• the things that are done early will probably be redone anyway
  • polish is important, just do it later

Solve atomic problems/make tiny decisions

  • people try to solve problems that are too big
  • break down big problems down to the atomic level
  • you can easily solve small problems (and if you do it wrong, you can go fix it easily)
  • if you solve a big problem incorrectly, you won’t go back to fix it, because you invested so much in it
  • 37signals doesn’t work on anything more than a week
  • they often just solve a quarter of a bug
  • morale is killed by people working on big problems that never get solved

Give up on hard problems

  • they aren’t worth solving
  • let your competition solve hard problems
  • there are so many easy problems that need really good solutions
  • take a step back, figure out what the core problem is
  • take a few days off, look at it again, there may be a simple problem instead

Say “No” much more than “Yes”

  • say no to everything (to customers requests, to features you yourself want)
  • you think you need to give everyone everything they want, but you don’t
  • make a feature/request really fight to be in the product
  • as a product designer, you are the curator, you are the editor, you have to say no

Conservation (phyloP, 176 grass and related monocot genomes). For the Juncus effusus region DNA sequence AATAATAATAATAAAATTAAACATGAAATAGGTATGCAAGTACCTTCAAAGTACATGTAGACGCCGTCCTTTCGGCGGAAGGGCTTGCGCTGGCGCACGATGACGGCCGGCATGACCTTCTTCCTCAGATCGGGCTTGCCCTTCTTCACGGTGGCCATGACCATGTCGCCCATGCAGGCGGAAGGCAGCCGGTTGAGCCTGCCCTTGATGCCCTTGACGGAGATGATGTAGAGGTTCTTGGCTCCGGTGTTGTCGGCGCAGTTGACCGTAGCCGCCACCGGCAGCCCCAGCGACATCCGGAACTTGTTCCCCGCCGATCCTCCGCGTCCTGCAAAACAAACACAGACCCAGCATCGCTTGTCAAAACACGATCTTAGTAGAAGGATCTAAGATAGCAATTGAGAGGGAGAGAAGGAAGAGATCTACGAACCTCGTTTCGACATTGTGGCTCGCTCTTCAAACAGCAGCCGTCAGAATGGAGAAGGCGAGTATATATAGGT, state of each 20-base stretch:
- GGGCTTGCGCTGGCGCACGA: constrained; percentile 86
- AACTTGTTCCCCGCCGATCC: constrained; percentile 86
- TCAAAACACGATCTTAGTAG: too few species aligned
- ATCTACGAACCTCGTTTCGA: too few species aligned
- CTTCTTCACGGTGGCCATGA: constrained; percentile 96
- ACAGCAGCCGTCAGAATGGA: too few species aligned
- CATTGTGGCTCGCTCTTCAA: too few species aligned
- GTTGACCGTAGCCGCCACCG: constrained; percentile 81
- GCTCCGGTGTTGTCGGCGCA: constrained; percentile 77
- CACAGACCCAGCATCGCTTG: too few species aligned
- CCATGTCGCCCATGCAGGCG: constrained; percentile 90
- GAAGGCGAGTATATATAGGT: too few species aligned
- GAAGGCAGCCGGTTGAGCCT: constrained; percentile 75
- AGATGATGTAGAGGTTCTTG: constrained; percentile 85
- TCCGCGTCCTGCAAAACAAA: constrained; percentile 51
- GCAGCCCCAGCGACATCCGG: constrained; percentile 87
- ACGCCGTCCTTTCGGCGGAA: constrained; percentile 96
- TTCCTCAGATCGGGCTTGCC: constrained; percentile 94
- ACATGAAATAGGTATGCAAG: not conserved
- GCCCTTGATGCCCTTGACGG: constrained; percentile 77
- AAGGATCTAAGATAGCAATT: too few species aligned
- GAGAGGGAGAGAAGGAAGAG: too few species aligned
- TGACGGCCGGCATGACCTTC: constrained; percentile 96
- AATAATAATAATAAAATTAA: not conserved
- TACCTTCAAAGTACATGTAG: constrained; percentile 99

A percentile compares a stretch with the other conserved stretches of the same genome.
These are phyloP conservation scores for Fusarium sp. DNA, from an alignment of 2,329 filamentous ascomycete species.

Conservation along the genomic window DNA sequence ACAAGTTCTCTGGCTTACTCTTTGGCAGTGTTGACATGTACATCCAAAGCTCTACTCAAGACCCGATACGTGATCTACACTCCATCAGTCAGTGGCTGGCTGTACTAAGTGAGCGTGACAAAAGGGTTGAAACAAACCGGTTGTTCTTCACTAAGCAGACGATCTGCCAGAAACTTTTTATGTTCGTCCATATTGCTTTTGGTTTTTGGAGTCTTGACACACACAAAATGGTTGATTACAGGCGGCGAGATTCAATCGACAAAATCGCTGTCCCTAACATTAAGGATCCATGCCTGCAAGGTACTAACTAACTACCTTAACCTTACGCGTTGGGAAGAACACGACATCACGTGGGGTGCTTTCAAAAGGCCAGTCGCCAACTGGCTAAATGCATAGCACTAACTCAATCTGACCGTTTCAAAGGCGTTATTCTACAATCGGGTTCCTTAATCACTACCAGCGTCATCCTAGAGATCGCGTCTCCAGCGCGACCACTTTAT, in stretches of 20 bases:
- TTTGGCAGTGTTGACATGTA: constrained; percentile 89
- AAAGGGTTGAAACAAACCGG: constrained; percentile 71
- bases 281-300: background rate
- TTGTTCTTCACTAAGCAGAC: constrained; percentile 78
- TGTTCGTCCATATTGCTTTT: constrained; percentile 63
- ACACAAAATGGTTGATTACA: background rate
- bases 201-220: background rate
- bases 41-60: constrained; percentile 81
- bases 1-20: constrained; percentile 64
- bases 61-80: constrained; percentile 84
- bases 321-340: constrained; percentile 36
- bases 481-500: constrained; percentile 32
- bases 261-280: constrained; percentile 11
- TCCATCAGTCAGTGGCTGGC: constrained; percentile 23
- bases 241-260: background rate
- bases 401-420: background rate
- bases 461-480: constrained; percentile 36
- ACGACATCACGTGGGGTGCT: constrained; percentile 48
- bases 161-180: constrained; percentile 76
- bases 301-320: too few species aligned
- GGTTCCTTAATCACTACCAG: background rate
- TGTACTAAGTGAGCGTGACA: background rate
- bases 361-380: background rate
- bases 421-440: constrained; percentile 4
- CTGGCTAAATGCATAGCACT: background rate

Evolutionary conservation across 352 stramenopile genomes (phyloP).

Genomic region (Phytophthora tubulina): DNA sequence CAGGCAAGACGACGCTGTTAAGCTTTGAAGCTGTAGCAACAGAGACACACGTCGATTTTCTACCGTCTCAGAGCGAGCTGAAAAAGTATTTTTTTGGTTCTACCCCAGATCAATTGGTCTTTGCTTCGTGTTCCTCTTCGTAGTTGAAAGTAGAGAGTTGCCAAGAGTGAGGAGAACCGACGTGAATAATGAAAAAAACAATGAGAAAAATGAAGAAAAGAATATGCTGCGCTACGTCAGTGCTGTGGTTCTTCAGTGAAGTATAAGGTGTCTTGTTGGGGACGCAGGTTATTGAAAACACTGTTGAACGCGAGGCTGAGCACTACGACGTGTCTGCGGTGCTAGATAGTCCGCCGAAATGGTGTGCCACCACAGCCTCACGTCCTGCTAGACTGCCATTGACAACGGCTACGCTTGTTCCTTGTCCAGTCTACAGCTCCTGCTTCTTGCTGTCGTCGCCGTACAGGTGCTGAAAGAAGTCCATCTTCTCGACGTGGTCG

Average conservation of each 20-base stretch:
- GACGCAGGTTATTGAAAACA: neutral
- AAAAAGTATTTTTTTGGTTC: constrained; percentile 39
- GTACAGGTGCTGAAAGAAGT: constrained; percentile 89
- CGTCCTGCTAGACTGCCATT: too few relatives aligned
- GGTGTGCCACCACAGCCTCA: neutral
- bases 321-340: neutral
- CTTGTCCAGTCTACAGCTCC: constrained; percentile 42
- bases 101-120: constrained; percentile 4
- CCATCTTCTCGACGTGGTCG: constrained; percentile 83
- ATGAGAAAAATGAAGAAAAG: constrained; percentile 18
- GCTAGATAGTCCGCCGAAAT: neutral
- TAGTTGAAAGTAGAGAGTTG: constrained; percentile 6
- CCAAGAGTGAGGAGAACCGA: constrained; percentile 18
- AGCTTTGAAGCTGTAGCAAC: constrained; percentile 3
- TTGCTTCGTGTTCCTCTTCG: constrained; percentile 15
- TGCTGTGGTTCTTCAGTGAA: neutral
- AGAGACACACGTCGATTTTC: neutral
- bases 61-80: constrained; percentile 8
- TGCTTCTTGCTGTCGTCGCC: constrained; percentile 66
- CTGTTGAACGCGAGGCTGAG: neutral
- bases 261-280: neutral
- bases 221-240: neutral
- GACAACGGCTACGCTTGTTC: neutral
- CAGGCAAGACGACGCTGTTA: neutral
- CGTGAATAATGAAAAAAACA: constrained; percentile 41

• once you start hiding stuff in your product, it’s too complicated (if users have to turn stuff off, that’s a bad sign)
  • it’s really hard to take away features from people (even if they are bad)

Be careful when adding features

  • they read every feature request, then throw them away
  • they used to keep a huge list, but no one looked at it because it was too long
  • now they just notice the stuff that gets asked over and over
  • look out for the “bananas in the lasagna” (even if everyone asks for something, if it doesn’t fit w/ the product, don’t add it)
  • think very deeply about requests, even simple features have a lot of implications
  • customers talk in solutions, you need to look for problems and solve those
  • improve things for the majority, not the vocal minority (vocal minority can destroy a product)

Eliminate product management

  • if you have a product manager, the product is too big and complicated
  • the builders should be able to manage the product

Written by Ben

August 4, 2008 at 8:13 am

Posted in Misc

13 Responses

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  1. Thanks, Ben for sharing this. Very helpful!ūüôā

    kuldeep_kap

    August 5, 2008 at 9:59 pm

  2. great list! thanks for summarizing it so well.

    dgcohen

    August 6, 2008 at 3:11 am

  3. great job, feel like I was there!

    rob_lafave44971

    August 7, 2008 at 2:39 am

  4. Brilliant. Thanks for this list. 37signals's just great, wish I could hear Jason speak and meet him personally.

    David

    August 11, 2008 at 6:16 am

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  8. that's a ton of great, simple tips. Leave it to Jason to take a complex subject and make it super-simple, but still very relevant. Great post!

    Shaun McLane

    August 24, 2008 at 1:16 am

  9. […] 37signals’s Fried on building great companies and products […]

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  11. whooohoooooooo.. Love Jasons Talks

    TechSlam

    January 23, 2010 at 4:04 am